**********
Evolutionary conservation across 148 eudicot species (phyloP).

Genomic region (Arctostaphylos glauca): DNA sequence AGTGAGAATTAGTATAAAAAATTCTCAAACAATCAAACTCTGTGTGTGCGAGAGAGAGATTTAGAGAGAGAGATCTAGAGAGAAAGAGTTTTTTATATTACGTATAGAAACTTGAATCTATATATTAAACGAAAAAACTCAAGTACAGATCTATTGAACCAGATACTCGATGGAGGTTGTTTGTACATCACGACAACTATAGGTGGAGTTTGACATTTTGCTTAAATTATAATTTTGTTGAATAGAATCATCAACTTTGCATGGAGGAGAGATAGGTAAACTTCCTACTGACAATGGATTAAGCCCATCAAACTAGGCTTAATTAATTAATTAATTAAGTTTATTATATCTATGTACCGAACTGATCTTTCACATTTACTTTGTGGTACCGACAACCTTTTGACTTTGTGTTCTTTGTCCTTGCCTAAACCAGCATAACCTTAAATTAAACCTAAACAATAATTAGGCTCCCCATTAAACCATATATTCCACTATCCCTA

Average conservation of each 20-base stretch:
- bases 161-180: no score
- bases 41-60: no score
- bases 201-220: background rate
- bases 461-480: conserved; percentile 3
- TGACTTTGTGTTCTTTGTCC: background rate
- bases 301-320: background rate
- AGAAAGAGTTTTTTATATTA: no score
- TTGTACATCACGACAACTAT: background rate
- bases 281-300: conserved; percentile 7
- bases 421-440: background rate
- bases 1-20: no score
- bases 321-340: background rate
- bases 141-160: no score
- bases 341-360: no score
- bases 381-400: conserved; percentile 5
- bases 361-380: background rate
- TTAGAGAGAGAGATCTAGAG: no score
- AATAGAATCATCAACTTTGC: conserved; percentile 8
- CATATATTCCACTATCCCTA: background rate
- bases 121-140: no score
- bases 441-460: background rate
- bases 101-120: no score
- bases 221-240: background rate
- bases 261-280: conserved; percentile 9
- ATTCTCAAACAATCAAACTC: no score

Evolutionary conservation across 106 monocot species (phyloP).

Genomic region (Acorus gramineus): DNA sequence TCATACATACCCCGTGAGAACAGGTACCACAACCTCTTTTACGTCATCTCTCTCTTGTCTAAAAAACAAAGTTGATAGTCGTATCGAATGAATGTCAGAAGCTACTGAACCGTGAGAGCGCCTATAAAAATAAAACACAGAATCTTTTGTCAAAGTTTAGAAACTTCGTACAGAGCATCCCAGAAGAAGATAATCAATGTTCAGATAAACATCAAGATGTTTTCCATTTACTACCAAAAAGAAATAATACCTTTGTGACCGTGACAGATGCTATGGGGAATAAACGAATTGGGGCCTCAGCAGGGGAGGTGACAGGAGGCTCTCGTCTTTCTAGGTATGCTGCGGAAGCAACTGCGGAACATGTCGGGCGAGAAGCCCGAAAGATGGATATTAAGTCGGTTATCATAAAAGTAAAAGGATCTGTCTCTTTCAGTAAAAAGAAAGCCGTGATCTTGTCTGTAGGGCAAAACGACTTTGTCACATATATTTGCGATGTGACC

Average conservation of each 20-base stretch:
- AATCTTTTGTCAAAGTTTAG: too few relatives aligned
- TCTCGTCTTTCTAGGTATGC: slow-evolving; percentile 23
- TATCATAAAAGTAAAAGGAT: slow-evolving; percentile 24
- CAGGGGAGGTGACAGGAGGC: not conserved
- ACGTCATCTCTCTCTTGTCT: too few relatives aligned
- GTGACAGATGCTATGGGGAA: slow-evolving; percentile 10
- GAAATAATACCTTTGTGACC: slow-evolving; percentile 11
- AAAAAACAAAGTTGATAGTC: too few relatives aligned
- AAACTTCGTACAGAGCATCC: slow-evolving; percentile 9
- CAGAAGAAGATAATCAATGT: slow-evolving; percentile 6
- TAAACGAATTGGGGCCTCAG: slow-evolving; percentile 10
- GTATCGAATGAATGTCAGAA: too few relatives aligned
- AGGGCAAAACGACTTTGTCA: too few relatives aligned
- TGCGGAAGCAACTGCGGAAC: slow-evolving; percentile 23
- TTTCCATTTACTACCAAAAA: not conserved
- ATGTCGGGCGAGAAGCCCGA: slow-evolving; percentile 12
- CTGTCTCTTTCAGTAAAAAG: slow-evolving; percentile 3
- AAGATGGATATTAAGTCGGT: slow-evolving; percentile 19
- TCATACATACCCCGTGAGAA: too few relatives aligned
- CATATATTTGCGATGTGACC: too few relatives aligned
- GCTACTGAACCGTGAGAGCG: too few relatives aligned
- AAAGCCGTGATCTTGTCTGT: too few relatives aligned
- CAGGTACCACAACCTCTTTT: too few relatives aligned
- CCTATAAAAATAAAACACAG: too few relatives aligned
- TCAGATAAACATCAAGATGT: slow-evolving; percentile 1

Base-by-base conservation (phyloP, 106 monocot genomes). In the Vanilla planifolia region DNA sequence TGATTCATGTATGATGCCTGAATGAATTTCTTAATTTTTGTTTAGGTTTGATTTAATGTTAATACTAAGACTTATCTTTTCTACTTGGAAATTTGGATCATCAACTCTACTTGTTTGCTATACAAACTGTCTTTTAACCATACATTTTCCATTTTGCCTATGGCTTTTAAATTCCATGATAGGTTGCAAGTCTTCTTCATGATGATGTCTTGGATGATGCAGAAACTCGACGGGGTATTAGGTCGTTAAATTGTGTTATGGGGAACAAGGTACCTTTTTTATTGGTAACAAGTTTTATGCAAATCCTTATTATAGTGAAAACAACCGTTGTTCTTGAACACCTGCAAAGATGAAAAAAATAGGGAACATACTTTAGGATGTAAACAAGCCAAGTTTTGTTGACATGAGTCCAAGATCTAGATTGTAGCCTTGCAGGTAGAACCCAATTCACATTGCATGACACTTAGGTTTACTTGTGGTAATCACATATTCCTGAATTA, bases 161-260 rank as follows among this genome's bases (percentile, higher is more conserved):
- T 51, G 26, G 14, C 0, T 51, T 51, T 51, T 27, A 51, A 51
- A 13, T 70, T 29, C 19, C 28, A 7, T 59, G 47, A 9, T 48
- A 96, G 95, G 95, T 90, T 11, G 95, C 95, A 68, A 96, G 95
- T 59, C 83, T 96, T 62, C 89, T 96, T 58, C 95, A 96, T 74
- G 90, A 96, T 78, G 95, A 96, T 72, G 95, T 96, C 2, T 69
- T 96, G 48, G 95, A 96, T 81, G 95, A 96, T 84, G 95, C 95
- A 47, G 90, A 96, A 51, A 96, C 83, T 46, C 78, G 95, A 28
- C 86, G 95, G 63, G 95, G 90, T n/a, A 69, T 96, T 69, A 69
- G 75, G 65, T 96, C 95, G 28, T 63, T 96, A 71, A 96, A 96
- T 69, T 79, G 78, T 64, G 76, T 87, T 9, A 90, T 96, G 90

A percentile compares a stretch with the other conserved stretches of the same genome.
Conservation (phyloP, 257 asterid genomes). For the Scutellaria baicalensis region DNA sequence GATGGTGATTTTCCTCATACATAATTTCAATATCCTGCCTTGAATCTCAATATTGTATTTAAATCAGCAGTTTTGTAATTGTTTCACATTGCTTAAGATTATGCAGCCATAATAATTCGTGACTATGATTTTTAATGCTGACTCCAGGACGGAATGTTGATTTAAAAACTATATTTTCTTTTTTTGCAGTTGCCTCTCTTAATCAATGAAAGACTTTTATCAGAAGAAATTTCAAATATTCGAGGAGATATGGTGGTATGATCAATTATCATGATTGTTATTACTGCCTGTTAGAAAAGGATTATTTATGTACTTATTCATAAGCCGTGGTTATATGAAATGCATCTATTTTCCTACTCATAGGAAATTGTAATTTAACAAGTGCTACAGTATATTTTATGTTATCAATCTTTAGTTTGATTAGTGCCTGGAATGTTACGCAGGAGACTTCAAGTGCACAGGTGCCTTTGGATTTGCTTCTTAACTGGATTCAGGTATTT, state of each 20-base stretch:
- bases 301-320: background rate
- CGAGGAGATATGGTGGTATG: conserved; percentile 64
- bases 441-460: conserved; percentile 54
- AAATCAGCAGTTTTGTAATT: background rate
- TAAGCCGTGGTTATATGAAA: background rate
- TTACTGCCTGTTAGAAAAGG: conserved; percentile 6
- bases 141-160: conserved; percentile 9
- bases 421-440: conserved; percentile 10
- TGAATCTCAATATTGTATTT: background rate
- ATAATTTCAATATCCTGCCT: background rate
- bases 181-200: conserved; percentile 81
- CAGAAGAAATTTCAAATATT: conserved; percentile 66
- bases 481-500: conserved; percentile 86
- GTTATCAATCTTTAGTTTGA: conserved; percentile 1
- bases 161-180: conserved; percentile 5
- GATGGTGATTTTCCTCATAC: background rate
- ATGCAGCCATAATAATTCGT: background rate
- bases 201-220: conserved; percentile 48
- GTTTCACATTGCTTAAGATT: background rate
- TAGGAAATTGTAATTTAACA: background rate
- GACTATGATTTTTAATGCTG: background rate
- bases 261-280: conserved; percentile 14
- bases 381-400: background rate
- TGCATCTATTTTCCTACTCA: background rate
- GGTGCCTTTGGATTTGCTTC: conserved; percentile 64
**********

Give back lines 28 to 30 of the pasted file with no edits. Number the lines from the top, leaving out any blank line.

- ATTCTCAAACAATCAAACTC: no score

Evolutionary conservation across 106 monocot species (phyloP).

Genomic region (Acorus gramineus): DNA sequence TCATACATACCCCGTGAGAACAGGTACCACAACCTCTTTTACGTCATCTCTCTCTTGTCTAAAAAACAAAGTTGATAGTCGTATCGAATGAATGTCAGAAGCTACTGAACCGTGAGAGCGCCTATAAAAATAAAACACAGAATCTTTTGTCAAAGTTTAGAAACTTCGTACAGAGCATCCCAGAAGAAGATAATCAATGTTCAGATAAACATCAAGATGTTTTCCATTTACTACCAAAAAGAAATAATACCTTTGTGACCGTGACAGATGCTATGGGGAATAAACGAATTGGGGCCTCAGCAGGGGAGGTGACAGGAGGCTCTCGTCTTTCTAGGTATGCTGCGGAAGCAACTGCGGAACATGTCGGGCGAGAAGCCCGAAAGATGGATATTAAGTCGGTTATCATAAAAGTAAAAGGATCTGTCTCTTTCAGTAAAAAGAAAGCCGTGATCTTGTCTGTAGGGCAAAACGACTTTGTCACATATATTTGCGATGTGACC